If you ever watched Everybody Loves Raymond -- or currently watch the reruns -- you might wonder what would Raymond become after a while. What would happen if he didn't have Deborah yelling at him and his family keeping him from being a self-indulgent slob who only thought of himself. Men of a Certain Age shows you the dark side of Raymond, only here Ray Romano is called Joe. Joe and his college buddies, Owen and Terry, are on the wrong side of 40 and they know it.
Watching the pilot, I thought of the song "Is That All There Is?" because that sort of the feeling these characters evoke. Is this what it means to be a grown up? The three men are a triptych of the modern American male; one is divorced and wallowing in his loneliness, the other is married and drowning in family and a life that's oppressive, the third appears to be carefree and breezy, but he's dissatisfied with his lack of accomplishment.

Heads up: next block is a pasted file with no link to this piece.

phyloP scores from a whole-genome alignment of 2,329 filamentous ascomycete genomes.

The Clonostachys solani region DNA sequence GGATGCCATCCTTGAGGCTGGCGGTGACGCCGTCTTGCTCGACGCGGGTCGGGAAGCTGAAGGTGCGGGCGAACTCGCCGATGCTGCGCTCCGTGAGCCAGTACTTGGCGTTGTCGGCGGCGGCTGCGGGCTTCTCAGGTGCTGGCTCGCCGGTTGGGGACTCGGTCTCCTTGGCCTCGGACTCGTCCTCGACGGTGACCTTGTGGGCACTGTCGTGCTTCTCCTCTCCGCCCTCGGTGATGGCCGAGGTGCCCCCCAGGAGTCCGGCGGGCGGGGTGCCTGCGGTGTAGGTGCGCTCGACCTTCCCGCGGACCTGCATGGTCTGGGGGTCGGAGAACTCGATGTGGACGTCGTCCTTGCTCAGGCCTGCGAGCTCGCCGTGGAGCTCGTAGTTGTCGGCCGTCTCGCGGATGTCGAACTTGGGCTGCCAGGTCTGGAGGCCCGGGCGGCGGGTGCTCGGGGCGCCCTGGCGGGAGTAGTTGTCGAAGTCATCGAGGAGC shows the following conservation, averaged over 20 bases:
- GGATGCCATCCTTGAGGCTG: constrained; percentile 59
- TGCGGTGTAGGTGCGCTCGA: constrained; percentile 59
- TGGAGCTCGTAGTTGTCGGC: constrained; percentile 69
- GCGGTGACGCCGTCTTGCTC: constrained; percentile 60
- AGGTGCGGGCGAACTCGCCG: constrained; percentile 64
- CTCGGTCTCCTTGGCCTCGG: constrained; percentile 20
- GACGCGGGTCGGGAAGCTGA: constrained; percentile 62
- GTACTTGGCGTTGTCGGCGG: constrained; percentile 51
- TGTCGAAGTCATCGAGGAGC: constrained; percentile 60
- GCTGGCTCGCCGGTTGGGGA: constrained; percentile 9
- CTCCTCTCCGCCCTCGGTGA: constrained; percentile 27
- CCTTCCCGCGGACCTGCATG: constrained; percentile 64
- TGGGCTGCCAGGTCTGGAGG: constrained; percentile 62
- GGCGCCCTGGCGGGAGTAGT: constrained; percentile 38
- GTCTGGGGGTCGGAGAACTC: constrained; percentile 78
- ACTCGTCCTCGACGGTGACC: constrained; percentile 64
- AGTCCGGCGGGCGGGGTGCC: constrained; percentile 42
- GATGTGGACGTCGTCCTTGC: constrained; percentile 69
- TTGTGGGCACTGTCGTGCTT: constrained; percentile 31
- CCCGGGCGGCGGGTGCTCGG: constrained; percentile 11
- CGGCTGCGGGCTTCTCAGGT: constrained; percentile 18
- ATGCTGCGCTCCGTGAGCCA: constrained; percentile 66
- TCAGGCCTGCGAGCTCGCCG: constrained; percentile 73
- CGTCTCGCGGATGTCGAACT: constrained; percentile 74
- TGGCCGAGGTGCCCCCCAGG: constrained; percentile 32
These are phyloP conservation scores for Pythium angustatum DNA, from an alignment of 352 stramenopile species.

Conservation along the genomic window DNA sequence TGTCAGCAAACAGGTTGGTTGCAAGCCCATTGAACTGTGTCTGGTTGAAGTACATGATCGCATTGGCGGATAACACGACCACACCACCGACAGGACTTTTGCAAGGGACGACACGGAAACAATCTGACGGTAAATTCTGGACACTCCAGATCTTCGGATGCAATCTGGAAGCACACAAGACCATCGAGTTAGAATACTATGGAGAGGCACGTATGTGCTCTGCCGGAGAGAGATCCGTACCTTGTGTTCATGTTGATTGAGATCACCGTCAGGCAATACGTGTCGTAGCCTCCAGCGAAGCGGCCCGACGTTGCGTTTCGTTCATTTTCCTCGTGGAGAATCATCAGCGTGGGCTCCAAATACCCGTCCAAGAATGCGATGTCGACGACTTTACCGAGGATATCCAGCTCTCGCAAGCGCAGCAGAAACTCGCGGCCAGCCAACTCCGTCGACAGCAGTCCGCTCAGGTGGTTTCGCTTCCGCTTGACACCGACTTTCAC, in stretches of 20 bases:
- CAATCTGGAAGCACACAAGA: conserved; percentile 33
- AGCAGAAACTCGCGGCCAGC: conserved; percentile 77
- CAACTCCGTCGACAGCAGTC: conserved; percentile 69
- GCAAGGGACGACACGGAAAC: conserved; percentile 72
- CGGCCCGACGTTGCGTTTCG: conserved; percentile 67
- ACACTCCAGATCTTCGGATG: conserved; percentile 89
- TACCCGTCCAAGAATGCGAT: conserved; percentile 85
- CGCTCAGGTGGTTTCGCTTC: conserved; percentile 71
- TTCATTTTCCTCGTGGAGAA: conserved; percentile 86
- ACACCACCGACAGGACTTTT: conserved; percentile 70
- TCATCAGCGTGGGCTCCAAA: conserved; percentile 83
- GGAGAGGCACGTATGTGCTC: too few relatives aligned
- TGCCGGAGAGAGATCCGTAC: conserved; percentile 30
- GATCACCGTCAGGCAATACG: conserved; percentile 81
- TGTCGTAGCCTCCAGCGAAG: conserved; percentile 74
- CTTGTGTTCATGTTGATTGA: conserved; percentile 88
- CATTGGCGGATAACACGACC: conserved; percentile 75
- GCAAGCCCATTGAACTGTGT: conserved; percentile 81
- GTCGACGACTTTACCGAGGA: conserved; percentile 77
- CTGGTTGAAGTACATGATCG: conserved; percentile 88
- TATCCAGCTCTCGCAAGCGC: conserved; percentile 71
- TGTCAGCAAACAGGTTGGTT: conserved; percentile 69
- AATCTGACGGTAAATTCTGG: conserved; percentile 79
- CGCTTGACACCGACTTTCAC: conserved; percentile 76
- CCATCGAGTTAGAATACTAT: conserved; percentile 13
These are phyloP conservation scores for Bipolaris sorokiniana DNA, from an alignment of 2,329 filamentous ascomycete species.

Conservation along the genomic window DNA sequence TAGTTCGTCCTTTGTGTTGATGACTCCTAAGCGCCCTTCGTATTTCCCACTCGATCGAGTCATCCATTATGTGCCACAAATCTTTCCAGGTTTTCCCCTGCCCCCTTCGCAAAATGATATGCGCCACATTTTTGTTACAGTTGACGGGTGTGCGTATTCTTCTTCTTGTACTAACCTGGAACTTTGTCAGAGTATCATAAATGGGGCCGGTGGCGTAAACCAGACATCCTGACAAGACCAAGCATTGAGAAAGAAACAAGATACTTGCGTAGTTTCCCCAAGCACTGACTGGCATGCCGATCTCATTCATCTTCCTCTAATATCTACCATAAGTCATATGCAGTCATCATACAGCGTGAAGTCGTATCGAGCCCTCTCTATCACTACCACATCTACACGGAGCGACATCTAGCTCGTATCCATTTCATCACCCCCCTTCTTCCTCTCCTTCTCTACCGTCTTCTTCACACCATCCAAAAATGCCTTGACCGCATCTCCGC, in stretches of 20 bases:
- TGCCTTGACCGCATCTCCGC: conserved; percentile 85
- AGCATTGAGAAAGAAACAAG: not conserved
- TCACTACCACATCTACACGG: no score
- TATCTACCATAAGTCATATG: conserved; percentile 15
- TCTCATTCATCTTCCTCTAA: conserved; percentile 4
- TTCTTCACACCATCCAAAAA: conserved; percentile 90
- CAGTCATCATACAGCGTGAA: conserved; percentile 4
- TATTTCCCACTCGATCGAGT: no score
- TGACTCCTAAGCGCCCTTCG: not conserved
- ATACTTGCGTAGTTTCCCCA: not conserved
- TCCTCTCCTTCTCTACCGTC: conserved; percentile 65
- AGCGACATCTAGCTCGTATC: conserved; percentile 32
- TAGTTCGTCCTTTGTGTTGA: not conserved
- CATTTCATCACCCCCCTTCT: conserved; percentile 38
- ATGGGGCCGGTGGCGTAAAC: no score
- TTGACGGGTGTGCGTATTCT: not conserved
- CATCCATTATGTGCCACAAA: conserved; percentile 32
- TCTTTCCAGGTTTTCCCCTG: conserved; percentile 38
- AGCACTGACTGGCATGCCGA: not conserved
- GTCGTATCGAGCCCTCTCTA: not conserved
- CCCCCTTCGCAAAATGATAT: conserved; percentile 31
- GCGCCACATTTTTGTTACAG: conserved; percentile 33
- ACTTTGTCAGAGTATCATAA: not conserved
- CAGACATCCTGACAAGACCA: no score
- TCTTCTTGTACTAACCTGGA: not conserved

As Joe, Romano has the same hound dog appeal that he showed as Raymond, especially in his neurotic second-guessing of himself. Nothing about Joe is uncomplicated, but he's the one whose mucked it up for himself. It's hard to feel for the guy when he's such a schlemiel. But this isn't Raymond. Joe has an edge; he's a mess even if he thinks he has a handle on his life. He doesn't.
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